In the palm of your hand

July 1, 2001
A patient with an unfamiliar name has just paged late Saturday afternoon while you are shopping at the mall.

by Paul Feuerstein, DMD

A patient with an unfamiliar name has just paged late Saturday afternoon while you are shopping at the mall. "I saw your associate last week and now I am in a lot of pain." You pull a small, handheld unit out of your pocket and note that this person was last seen two years ago for an emergency, has an unpaid balance, and is allergic to penicillin!

Many practice-management systems can make copies of data files that will run on these new units, allowing the busy practitioner instant access to vital information. Palm (3Com) developed the current concept of Personal Digital Assistants — PDAs. Since they were the first big splash on the market, people refer to all of them — incorrectly — as Palm Pilots.

Actually, Handspring, maker of the Visor, and Sony's Clie are similar-sized units that use Palm's operating system, much like desktop computers that use the Windows operating system. All units come with the same features and programs that are part of Palm's OS. However, hundreds of programs are available on the Web that can be substituted or added to these units, many at no cost.

Although hardly a replacement for your appointment book, a PDA is quite useful for personal notes about meetings and task lists. You can also quickly transcribe those post-it notes that accumulate all day long and back them up on a computer.

One popular program that many dentists are using is ePocrates. This is a comprehensive database of drugs with information similar to the PDR. It can hold information about dosage, interactions, side effects, and other notes right at your fingertips. The Web savvy can visit this company's Web site at

Scott Johnson, DMD, has put together a wonderful site, www.den This site contains a link to ePocrates, plus a lot of other information, including detailed step-by-step instructions on how to get information from the Web into your PDA. It also has several other useful links. In the January issue of Dental Economics — search "PDA Dalin" at — we listed several palm sites where you can also look for information and programs.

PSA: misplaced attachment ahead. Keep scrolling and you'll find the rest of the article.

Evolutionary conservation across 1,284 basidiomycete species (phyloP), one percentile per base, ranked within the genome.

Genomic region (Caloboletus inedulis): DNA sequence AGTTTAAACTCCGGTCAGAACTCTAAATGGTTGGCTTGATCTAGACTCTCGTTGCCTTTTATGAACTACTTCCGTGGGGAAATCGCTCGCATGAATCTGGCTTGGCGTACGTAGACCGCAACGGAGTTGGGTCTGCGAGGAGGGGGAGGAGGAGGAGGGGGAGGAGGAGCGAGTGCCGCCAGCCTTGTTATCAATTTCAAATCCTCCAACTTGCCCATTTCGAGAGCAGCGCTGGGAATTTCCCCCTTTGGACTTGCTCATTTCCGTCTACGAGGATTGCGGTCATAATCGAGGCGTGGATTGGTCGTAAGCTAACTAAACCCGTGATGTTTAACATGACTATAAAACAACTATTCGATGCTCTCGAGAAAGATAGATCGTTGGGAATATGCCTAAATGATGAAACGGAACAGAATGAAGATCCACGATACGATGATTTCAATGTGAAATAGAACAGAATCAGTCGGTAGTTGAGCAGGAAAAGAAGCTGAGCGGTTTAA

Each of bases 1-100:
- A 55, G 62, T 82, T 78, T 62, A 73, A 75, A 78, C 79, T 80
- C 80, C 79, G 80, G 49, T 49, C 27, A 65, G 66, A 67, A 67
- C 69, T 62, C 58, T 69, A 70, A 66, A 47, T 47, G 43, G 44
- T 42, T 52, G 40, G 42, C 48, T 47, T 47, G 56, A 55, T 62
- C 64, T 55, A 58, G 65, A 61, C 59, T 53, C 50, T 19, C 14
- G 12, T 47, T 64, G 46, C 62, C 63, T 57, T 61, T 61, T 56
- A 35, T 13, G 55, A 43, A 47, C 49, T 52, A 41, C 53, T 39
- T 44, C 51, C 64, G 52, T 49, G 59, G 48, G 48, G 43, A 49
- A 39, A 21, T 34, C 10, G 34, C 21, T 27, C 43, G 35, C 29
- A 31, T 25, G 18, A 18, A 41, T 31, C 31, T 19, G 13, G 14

The "other" handheld system comes from Microsoft. Formerly Windows CE, it is now called Pocket PC. It runs on units from Compaq, HP, and others. You can run Windows programs such as Word and Excel along with many programs that are modified from the PC to run on this platform. Additionally, these more powerful units have a high-resolution, well-lit screen. They also include features such as handwriting recognition (including script) and a media player with a built-in microphone. You can record voice memos, play MP3 files, and even play videos.

Most practice-management systems have focused on the Palm operating system; however, (Thompson Dental) has chosen the Pocket PC. Both systems allow users to "beam" information and programs to each other using an infrared transmitter/receiver. The units must be close to one another and in direct sight.

An interesting new product from Cybiko, Inc. ( is a handheld unit for teenagers. Costing about $99, it keeps lists and also has a calendar. Its wireless transmitter can travel 300 feet, even through walls — unlike PDAs. Teens can chat, send and receive local email, and play interactive games. This unit may be ideal for the reception area; I also thought it might be useful in the office to supplement our colored-light communication system. However, other products — like CAI (, Softcom (kcinternation and Smokesignalsoftware (.com) — are specifically designed to perform interoffice communication through the computer network.

In a limited survey I conducted recently on the Internet, most dentists did not use handhelds; those who did focused only on the items mentioned here. Specialists and dentists who work in multiple locations tend to predominate as PDA users. If you have any ideas or hints, please e-mail them to me. Or if I see you at a meeting, just "beam" me!

Dr. Paul Feuerstein installed one of dentistry's first computers when he placed a system in his office in 1978, and he has been fascinated by the technology ever since. For more than 20 years, he has taught courses on technology throughout the country. He is a mainstay at technology sessions in New England, including annual appearances at the Yankee Dental Congress, and has been a part of the ADA's Technology Day since its inception. A general practitioner in North Billerica, Mass., since 1973, Dr. Feuerstein maintains a Web site ( and can be reached by e-mail at [email protected]

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